Checking on the Rhubarb

Sunday. Morning comes early now. I’m sitting in the studio loft ….  restless and wanting to be outside. It froze in the bottom of the valley last night. Maybe we should go check on the rhubarb I transplanted. What do you think? Yes? I thought so. You had better put on a sturdy pair of shoes. We are climbing down the 81 steps of the-stairway-to-heaven. Oh! A jacket too – it is still a bit nippy, even if the sun is coming over the hill.

Well look at that! The sheep are out.

It is awfully nice down here by the pond.

I am guessing our company thinks so too.

This field and the sheep we are looking at over the fence belong to Joyce Kallweit of Meadowmist Farm. She does farm tours. If you are ever on Mayne Island, I recommend you stop by. I promise to wave if you give a shout up.

Her barn looks particularly inviting through the trees this morning.

Now where did I poke that rhubarb in the ground? Hum. Let’s see. Ah, there it is.

Not too bad for a young plant. It seems to be coming along. I can see the deer have eaten three of the leaves off. Looks like I will need to fence it until it gets established.

Just about time to climb back up those stairs and get to work turning the garden over.

We had a couple of big alder taken down near the bottom right. It was necessary because it was rotting out and a new fence was going in to keep these babies contained.

I guess that is about it. Up we go. Time to go to work.

I started this yesterday. I like to do it by hand with a shovel. My planning is much like when I paint. This is the underpainting of my garden. There is no drawing or sketch for reference. I just pick up the shovel and dig in.

A few hours later you can see we have made some headway. This week, my painting is going to have some competition. I just have to get those peas and the greens planted. But I do have a painting in mind for a 24 X 36 canvas. It will happen.

Before we leave… let’s sneak up on some of those tulips over there.

Sprout question: What is the rhubarb in your creative week?

© 2011 Terrill Welch, All rights reserved.

Liberal usage granted with written permission. See “About” for details.

Purchase photography at http://www.redbubble.com/people/terrillwelch

Creative Potager – where imagination rules. Be inspired.

FromMayne Island,British Columbia,Canada

Terrill Welch online Gallery at http://terrillwelchartist.com

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10 thoughts on “Checking on the Rhubarb

  1. Terrill –

    Ohhhhhhh, I love the sheep! Does the wind sometimes carry the sound of their bleating up to your mountaintop home? And to get a sneak peak at the “underpainting” of your garden. Now that was a cool idea! The two-toned tulips are gorgeous and make me think of a song my grandma used to sing:

    There are tulips in the garden
    There are tulips in the park
    But no two lips are sweeter
    Than your two in the dark

    Ha! That brought back a fun and distant memory.

    Sprout question: What is the rhubarb in your creative week?

    Because we’re traveling right now, it’s the photo aspect (as opposed to the writing aspect) of things. I’m taking an enormous number of photos that I’ll be able to use throughout the year in my blog.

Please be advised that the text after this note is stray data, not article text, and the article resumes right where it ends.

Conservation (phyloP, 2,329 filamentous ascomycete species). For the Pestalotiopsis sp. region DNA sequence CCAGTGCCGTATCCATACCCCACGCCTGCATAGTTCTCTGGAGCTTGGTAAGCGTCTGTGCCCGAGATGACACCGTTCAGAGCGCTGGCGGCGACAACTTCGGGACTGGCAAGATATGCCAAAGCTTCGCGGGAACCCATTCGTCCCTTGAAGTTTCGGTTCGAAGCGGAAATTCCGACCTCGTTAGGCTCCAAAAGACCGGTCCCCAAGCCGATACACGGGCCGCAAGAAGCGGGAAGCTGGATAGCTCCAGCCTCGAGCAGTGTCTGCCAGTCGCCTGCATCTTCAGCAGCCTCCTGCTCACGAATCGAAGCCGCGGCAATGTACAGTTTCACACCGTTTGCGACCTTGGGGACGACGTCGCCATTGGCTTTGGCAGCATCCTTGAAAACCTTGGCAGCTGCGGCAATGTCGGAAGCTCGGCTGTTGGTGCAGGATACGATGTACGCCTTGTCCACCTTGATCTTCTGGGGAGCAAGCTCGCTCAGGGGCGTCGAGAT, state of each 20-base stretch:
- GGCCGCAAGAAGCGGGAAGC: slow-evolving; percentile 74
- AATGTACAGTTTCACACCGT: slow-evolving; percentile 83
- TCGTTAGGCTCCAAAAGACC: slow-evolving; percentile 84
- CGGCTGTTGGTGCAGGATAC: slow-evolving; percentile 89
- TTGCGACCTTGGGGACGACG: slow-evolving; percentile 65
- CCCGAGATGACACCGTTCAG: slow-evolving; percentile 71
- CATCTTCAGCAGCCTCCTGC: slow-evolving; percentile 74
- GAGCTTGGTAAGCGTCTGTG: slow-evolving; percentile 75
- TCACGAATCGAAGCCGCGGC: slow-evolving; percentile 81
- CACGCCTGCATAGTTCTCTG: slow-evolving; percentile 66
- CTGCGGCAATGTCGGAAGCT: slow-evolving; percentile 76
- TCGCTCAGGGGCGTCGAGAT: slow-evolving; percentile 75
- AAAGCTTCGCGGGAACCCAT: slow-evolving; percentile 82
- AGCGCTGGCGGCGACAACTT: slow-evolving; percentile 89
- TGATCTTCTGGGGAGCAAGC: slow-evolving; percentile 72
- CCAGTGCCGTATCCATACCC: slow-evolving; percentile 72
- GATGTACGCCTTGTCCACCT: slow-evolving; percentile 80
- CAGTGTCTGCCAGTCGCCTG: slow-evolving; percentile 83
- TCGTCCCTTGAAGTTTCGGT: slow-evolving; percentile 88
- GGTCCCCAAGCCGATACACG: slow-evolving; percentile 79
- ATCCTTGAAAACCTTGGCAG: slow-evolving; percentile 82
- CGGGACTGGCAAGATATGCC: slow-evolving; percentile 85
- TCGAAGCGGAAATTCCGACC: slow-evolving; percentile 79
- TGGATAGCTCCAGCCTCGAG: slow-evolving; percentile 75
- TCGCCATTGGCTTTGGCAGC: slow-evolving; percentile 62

• I was just wondering if you were still traveling Laurie and asked as much on twitter where you shared today’s post. I am looking forward to you photographs. Always fun to travel through someone else’s eye. And yes we do hear the sheep and the roaster and the peacocks. They all make great neighbours at this distance 🙂

  2. Terrill,

    Nice journey around your back yard, we have had asparagrass from the garden so far. and I pick violets for the table…
    When I saw your comment about the way you are gardening, I thought of Machaelle Small Wrights Perelandra Center, and her approach to nature and gardening ! http://www.perelandra-ltd.com/

  3. Hi Terrill, reading this has been a breath of fresh air.

    Your approach to garden planning is exactly how I spent many years “growing” gardens. The plan would begin to unfold as the shovel went to work. It’s a wonderful way to garden and the results are usually glorious!

  4. Since my little rhubarb got buried under 6 inches of snow this morning (highly unusual for this time of year here) and, therefore my weeding and yard cleanup plans have been put on hold, I think I will put the finishing touches on a painting that is very close to being done. I just need to stop procrastinating and do it. There is such a sense of finality when a painting is declared finished, especially if it has been one I have struggled with that I sometimes prolong the finale. Strange … that reluctance to let go.

    • Sue, I guess that darn snow just doesn’t want to give up this year. Good luck on the painting. I had one that got so bad yesterday I scraped it off and will try again. I have no intentions of letting it go either 🙂

  5. Umm, what a nice journey through the country Terrill. Sheep are by far some of my most favorite animals. Ya, the rubarb does look like it could use a bit of fencing off, to keep those guys out. I’m wondering what you do with your rubarb once it comes in. If you make pies I hope you’ll photograph a piece. I haven’t had rubarb pie since I was kid and we harbested it from our own garden on a Vermont hillside. My mouth is watering just thinking about it.

    Loved the tulips too.

    As for the creative Rubarg in my week, hum I’ll have to ponder that for a bit.

    • Alison, I usually make simple stewed rhubarb which is easy and delicious by itself or over a heavy cake or homemade ice-cream. I am not much of a pie maker but my mom made a rhubarb custard pie that was very good.

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